The King’s Speech and 1930s London

Costumes from The King's Speech
Costumes from The King’s Speech

I’m one of those people who invariably finds that the book version of a story better than the screenplay version (notable exceptions being the BBC’s Pride & Prejudice, and Peter Jackson’s The Fellowship of the Ring), so it is with some surprise that I write the following.

While writing scenes that are set in 1930s London, where Portia exists, I find it helpful to watch movies set in that time period, to get ‘into the mood’ if you know what I mean. One of those movies is The King’s Speech which I bought on DVD for specifically this purpose.

Not only are the costumes great fodder for the ‘ole imagination, but as The Guardian astutely points out, the sets really transport you to depression-era England. Also, I love that Lancaster House (the setting for Case Book 5: Box 850) is used as Buckingham Palace in the movie. I picked Lancaster House as a setting for probably the same reasons – that the castle is as impressive as the Royal home – as described in an earlier post called Scouting Locations.

What imagination-boosting tricks do you use to write? Movies? Music? Travel?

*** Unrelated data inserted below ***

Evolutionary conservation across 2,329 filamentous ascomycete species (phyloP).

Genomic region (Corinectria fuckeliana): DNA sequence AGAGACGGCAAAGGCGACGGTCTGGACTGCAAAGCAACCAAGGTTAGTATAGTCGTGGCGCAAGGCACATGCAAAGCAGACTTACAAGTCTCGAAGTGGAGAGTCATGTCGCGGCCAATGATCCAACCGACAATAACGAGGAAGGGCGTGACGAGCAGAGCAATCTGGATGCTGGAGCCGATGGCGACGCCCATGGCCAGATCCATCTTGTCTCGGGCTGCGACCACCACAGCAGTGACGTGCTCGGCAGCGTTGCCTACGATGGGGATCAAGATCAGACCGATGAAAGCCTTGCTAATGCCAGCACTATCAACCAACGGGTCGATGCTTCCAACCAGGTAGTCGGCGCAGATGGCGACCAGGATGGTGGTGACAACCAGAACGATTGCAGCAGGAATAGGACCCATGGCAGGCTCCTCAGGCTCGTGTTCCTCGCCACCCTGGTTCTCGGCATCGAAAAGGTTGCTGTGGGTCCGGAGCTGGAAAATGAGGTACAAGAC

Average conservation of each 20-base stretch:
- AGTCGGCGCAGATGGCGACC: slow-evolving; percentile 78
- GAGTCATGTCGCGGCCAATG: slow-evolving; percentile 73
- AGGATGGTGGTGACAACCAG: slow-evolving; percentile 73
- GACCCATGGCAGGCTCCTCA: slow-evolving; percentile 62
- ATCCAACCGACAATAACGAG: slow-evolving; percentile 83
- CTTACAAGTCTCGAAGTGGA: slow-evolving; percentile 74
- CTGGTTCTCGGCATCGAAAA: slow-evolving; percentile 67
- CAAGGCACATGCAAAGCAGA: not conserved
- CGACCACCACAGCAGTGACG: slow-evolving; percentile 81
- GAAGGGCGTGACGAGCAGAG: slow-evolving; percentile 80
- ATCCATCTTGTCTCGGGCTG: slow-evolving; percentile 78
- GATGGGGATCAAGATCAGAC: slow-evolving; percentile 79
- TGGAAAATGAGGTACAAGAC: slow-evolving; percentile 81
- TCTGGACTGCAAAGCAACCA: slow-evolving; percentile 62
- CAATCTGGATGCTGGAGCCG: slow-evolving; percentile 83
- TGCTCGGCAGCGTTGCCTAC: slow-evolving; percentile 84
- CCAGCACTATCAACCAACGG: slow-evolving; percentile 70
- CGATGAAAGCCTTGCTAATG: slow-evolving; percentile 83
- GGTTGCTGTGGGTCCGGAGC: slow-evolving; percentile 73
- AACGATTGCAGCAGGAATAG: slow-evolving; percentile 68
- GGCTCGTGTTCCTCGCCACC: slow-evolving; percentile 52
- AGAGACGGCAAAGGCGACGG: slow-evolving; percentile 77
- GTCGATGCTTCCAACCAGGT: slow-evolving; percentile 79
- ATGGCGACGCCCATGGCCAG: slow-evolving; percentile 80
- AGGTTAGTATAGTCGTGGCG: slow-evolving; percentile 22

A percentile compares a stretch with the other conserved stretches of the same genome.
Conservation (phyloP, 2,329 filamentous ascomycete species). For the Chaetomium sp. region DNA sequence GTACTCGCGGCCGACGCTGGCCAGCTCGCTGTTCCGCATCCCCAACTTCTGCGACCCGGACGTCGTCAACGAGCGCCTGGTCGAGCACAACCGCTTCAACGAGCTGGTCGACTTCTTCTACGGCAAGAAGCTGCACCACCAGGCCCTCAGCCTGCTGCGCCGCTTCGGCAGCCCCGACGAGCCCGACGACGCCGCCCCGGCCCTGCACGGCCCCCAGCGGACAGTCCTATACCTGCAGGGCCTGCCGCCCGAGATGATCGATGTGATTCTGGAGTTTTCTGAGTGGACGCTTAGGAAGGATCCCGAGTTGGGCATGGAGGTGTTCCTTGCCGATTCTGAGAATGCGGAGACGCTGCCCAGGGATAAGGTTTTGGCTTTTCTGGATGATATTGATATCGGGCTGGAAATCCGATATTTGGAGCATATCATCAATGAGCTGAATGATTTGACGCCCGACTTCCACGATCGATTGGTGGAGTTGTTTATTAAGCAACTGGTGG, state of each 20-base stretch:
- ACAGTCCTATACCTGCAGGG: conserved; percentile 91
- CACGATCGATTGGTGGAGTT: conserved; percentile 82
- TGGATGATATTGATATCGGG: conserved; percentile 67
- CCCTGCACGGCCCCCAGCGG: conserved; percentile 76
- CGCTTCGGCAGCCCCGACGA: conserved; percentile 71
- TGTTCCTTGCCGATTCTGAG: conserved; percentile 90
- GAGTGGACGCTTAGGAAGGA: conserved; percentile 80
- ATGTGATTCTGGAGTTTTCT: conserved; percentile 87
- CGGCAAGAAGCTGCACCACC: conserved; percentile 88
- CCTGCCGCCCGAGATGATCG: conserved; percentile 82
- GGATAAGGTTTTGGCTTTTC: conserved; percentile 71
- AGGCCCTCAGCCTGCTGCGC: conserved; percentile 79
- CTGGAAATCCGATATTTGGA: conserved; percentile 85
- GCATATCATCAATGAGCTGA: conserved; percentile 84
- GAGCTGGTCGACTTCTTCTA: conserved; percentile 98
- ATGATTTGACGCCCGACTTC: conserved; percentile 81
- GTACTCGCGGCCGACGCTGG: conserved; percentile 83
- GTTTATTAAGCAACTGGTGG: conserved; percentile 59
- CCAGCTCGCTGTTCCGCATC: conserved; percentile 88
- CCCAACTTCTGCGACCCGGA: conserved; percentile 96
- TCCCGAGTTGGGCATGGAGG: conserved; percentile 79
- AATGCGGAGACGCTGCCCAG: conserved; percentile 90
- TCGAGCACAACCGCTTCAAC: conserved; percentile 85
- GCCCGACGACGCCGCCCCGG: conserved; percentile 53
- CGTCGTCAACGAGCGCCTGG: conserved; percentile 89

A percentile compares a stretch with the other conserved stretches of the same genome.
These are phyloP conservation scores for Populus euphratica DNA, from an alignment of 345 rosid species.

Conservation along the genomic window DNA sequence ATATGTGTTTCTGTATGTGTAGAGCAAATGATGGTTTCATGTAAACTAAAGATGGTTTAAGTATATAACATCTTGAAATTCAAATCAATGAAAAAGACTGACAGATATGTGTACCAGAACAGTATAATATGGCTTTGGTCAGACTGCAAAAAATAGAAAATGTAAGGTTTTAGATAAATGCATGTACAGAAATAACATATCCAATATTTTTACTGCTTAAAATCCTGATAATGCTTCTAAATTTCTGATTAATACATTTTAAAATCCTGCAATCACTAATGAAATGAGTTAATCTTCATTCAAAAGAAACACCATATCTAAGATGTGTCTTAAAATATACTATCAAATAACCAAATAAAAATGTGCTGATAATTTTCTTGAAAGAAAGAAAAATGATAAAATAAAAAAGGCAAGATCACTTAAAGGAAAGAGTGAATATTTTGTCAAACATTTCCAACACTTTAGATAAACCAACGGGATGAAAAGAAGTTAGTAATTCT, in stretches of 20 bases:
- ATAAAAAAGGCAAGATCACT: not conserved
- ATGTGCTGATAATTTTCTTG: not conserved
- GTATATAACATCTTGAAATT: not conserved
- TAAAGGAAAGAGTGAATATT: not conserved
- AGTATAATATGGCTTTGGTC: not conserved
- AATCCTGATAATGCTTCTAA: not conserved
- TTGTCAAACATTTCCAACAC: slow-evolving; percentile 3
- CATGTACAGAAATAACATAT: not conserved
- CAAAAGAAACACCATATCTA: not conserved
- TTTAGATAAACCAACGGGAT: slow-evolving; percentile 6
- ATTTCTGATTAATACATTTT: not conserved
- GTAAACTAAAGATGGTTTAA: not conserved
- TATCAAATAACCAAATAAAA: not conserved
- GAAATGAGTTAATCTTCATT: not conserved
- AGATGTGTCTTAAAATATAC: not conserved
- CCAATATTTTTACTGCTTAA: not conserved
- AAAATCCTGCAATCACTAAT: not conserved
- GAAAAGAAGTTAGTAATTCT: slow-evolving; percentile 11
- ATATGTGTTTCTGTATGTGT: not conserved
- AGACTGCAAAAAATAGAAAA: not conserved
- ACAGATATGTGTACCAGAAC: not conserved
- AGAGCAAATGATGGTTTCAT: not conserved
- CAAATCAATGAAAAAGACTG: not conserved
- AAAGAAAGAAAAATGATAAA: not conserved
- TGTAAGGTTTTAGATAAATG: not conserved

Author: Angela Misri

Novelist, Digital Strategist & Journalist

6 thoughts on “The King’s Speech and 1930s London”

  1. I like to meditate when I’m struggling. Also, I read a lot, and that helps incredibly. Movies and music play a big part too, and occasionally I have a dream that gives me great fodder for writing.

  2. Have you read any of the Maisie Dobbs mysteries by Jacqueline Winspear? They’re set in London in the 30’s and very evocative of the time. If I’m working on a setting that is totally made up as for a fantasy, then I draw maps so that I know which direction my characters are heading in. I’m working with maps of medieval Lincoln at the moment for my current WIP.

      1. I’m finding them online 🙂 and struggling to create printed versions that I can keep handy to map my routes when my characters leave home base and head out for their adventures. It’s fiddly but doable. Have a great Monday!

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